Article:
This week President Obama announced some potential changes to the controversial data monitoring carried out by the National Security Administration. The public responded with a resounding, “So what?”
According to a Pew Research Center/USA Today poll released Monday, most people still oppose the agency’s collection programs and half of respondents hadn’t even heard about the president’s proposed changes.
Even those who had heard of the changes weren’t particularly impressed. Seventy-three percent of the more well informed respondents felt the changes would make no difference in protecting privacy, and 79 percent of respondents said the changes would not make it more difficult for the NSA to fight terrorism.
Late last week in a speech at the Justice Department, Obama revealed sort-of plans for reforming the NSA’s data collection programs he said would balance the nation’s security needs with concerns over privacy.
So what are these changes no one cares about? Here’s a summary:
1. The Administration may allow an opposing voices in the secret intelligence court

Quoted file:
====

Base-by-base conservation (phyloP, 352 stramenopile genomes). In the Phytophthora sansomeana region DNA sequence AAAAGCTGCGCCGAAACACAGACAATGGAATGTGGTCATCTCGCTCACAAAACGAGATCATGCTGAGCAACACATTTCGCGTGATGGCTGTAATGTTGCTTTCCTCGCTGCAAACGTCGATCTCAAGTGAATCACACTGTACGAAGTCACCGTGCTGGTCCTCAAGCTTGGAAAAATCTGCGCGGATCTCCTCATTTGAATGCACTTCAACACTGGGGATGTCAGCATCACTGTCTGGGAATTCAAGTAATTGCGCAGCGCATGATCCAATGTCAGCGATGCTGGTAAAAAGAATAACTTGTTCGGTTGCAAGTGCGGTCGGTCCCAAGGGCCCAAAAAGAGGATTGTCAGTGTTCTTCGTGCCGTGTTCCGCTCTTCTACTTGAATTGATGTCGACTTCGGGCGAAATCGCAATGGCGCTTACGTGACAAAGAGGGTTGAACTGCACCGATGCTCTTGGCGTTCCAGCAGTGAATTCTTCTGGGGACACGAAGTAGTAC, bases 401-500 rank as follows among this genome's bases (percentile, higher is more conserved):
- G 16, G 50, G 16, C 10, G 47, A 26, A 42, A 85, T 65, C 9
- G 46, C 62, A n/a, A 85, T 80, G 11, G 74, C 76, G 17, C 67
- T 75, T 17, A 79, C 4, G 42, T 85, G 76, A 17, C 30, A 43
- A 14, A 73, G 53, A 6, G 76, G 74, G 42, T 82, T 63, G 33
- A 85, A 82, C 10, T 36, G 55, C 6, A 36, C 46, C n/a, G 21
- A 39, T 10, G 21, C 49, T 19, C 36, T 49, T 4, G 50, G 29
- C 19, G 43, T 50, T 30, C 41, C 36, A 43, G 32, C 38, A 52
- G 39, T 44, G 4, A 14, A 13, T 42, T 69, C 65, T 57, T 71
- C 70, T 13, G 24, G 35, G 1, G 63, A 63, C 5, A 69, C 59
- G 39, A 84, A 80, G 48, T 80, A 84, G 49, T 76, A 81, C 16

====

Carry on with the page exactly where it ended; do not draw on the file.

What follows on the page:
You know that super-secret court (called, more specifically, the Foreign Intelligence Surveillance Court) where the government asks permission to gather information on U.S. citizens and, well, everyone else? Well right now, no one gets to argue against the government. Obama announced plans to potentially allow a second side, but gave away no real details on what that would look like.
2. The NSA won’t have control over stored data
Obama also said that the NSA will no longer retain control of stored Internet and phone records collected from Americans. Again, no idea yet who will control these records. He’s asked Congress, the Justice Department and the Intelligence Community to look into it.
3. We might stop spying on our allies
Saying the administration was taking the “unprecedented step” of developing privacy safeguards for non-citizens living abroad, Obama said he’d limit the level of spying on other world leaders, especially those we like to call friends.
4. Letters to tech company’s demanding information may no longer be permanently secret
For a while now, the administration has been sending letters to tech companies demanding they turnover information about their users without ever uttering what was asked for to anyone. Well, Obama said he wants to give companies more latitude to release the type of information the government has asked for. You might notice a pattern here, but – again – he gave no specifics on what exactly they would be able to reveal.
Regardless of how exciting these sound — and 73 percent of people would tell you they don’t sound exciting at all — it will be a while before we get any specifics, if, of course, we ever do.